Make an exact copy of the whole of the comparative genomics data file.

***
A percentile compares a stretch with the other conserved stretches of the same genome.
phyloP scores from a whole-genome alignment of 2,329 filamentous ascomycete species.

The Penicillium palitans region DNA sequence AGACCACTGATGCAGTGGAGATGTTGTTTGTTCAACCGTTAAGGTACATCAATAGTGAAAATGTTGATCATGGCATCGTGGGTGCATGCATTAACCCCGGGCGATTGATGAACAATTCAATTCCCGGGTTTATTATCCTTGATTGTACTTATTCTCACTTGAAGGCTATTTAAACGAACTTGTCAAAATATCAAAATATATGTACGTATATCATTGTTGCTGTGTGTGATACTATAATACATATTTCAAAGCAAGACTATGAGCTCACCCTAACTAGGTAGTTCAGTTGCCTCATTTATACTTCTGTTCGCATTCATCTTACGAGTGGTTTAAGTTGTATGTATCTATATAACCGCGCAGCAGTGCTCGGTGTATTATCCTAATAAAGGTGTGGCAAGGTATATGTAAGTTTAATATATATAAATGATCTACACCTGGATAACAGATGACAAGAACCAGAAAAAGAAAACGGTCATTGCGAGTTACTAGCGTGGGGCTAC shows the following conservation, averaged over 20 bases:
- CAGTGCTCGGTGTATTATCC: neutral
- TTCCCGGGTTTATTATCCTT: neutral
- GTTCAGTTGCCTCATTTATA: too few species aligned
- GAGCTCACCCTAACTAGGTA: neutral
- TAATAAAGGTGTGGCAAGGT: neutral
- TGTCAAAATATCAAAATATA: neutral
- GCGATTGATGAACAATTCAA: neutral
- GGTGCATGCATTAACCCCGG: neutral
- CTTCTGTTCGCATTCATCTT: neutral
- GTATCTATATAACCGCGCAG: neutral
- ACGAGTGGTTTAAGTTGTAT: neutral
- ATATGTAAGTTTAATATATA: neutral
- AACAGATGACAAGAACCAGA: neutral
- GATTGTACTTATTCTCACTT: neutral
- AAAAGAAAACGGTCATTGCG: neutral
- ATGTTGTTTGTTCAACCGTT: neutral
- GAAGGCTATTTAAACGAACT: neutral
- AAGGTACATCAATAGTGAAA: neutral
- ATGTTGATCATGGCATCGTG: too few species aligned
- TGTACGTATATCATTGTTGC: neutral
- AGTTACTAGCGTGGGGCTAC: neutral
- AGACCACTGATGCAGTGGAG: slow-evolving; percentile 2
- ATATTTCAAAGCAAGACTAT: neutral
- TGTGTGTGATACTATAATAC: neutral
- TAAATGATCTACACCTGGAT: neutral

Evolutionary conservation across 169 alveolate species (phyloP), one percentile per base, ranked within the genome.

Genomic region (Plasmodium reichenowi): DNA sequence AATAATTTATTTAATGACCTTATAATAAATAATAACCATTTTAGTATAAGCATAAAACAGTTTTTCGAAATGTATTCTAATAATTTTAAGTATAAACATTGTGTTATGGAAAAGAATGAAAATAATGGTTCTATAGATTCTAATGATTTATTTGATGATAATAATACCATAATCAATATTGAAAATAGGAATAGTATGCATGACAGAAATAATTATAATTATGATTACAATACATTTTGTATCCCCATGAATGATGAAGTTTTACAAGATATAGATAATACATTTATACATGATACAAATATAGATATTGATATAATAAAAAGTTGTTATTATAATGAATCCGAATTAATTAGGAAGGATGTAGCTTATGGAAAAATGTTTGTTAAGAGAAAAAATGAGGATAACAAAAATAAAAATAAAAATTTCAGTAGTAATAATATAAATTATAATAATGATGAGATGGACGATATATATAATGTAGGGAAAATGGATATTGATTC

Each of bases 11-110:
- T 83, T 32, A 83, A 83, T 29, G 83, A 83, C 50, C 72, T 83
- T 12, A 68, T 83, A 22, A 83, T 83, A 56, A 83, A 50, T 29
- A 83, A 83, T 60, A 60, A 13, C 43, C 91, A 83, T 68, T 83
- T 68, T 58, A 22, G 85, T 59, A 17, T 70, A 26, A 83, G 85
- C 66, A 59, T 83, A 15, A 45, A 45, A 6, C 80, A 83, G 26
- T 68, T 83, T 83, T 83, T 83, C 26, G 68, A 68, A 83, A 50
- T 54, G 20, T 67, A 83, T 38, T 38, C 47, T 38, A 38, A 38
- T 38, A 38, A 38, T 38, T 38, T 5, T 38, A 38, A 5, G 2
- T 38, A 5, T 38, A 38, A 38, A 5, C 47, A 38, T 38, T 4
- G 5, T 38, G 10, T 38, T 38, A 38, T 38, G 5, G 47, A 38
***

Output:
A percentile compares a stretch with the other conserved stretches of the same genome.
phyloP scores from a whole-genome alignment of 2,329 filamentous ascomycete species.

The Penicillium palitans region DNA sequence AGACCACTGATGCAGTGGAGATGTTGTTTGTTCAACCGTTAAGGTACATCAATAGTGAAAATGTTGATCATGGCATCGTGGGTGCATGCATTAACCCCGGGCGATTGATGAACAATTCAATTCCCGGGTTTATTATCCTTGATTGTACTTATTCTCACTTGAAGGCTATTTAAACGAACTTGTCAAAATATCAAAATATATGTACGTATATCATTGTTGCTGTGTGTGATACTATAATACATATTTCAAAGCAAGACTATGAGCTCACCCTAACTAGGTAGTTCAGTTGCCTCATTTATACTTCTGTTCGCATTCATCTTACGAGTGGTTTAAGTTGTATGTATCTATATAACCGCGCAGCAGTGCTCGGTGTATTATCCTAATAAAGGTGTGGCAAGGTATATGTAAGTTTAATATATATAAATGATCTACACCTGGATAACAGATGACAAGAACCAGAAAAAGAAAACGGTCATTGCGAGTTACTAGCGTGGGGCTAC shows the following conservation, averaged over 20 bases:
- CAGTGCTCGGTGTATTATCC: neutral
- TTCCCGGGTTTATTATCCTT: neutral
- GTTCAGTTGCCTCATTTATA: too few species aligned
- GAGCTCACCCTAACTAGGTA: neutral
- TAATAAAGGTGTGGCAAGGT: neutral
- TGTCAAAATATCAAAATATA: neutral
- GCGATTGATGAACAATTCAA: neutral
- GGTGCATGCATTAACCCCGG: neutral
- CTTCTGTTCGCATTCATCTT: neutral
- GTATCTATATAACCGCGCAG: neutral
- ACGAGTGGTTTAAGTTGTAT: neutral
- ATATGTAAGTTTAATATATA: neutral
- AACAGATGACAAGAACCAGA: neutral
- GATTGTACTTATTCTCACTT: neutral
- AAAAGAAAACGGTCATTGCG: neutral
- ATGTTGTTTGTTCAACCGTT: neutral
- GAAGGCTATTTAAACGAACT: neutral
- AAGGTACATCAATAGTGAAA: neutral
- ATGTTGATCATGGCATCGTG: too few species aligned
- TGTACGTATATCATTGTTGC: neutral
- AGTTACTAGCGTGGGGCTAC: neutral
- AGACCACTGATGCAGTGGAG: slow-evolving; percentile 2
- ATATTTCAAAGCAAGACTAT: neutral
- TGTGTGTGATACTATAATAC: neutral
- TAAATGATCTACACCTGGAT: neutral

Evolutionary conservation across 169 alveolate species (phyloP), one percentile per base, ranked within the genome.

Genomic region (Plasmodium reichenowi): DNA sequence AATAATTTATTTAATGACCTTATAATAAATAATAACCATTTTAGTATAAGCATAAAACAGTTTTTCGAAATGTATTCTAATAATTTTAAGTATAAACATTGTGTTATGGAAAAGAATGAAAATAATGGTTCTATAGATTCTAATGATTTATTTGATGATAATAATACCATAATCAATATTGAAAATAGGAATAGTATGCATGACAGAAATAATTATAATTATGATTACAATACATTTTGTATCCCCATGAATGATGAAGTTTTACAAGATATAGATAATACATTTATACATGATACAAATATAGATATTGATATAATAAAAAGTTGTTATTATAATGAATCCGAATTAATTAGGAAGGATGTAGCTTATGGAAAAATGTTTGTTAAGAGAAAAAATGAGGATAACAAAAATAAAAATAAAAATTTCAGTAGTAATAATATAAATTATAATAATGATGAGATGGACGATATATATAATGTAGGGAAAATGGATATTGATTC

Each of bases 11-110:
- T 83, T 32, A 83, A 83, T 29, G 83, A 83, C 50, C 72, T 83
- T 12, A 68, T 83, A 22, A 83, T 83, A 56, A 83, A 50, T 29
- A 83, A 83, T 60, A 60, A 13, C 43, C 91, A 83, T 68, T 83
- T 68, T 58, A 22, G 85, T 59, A 17, T 70, A 26, A 83, G 85
- C 66, A 59, T 83, A 15, A 45, A 45, A 6, C 80, A 83, G 26
- T 68, T 83, T 83, T 83, T 83, C 26, G 68, A 68, A 83, A 50
- T 54, G 20, T 67, A 83, T 38, T 38, C 47, T 38, A 38, A 38
- T 38, A 38, A 38, T 38, T 38, T 5, T 38, A 38, A 5, G 2
- T 38, A 5, T 38, A 38, A 38, A 5, C 47, A 38, T 38, T 4
- G 5, T 38, G 10, T 38, T 38, A 38, T 38, G 5, G 47, A 38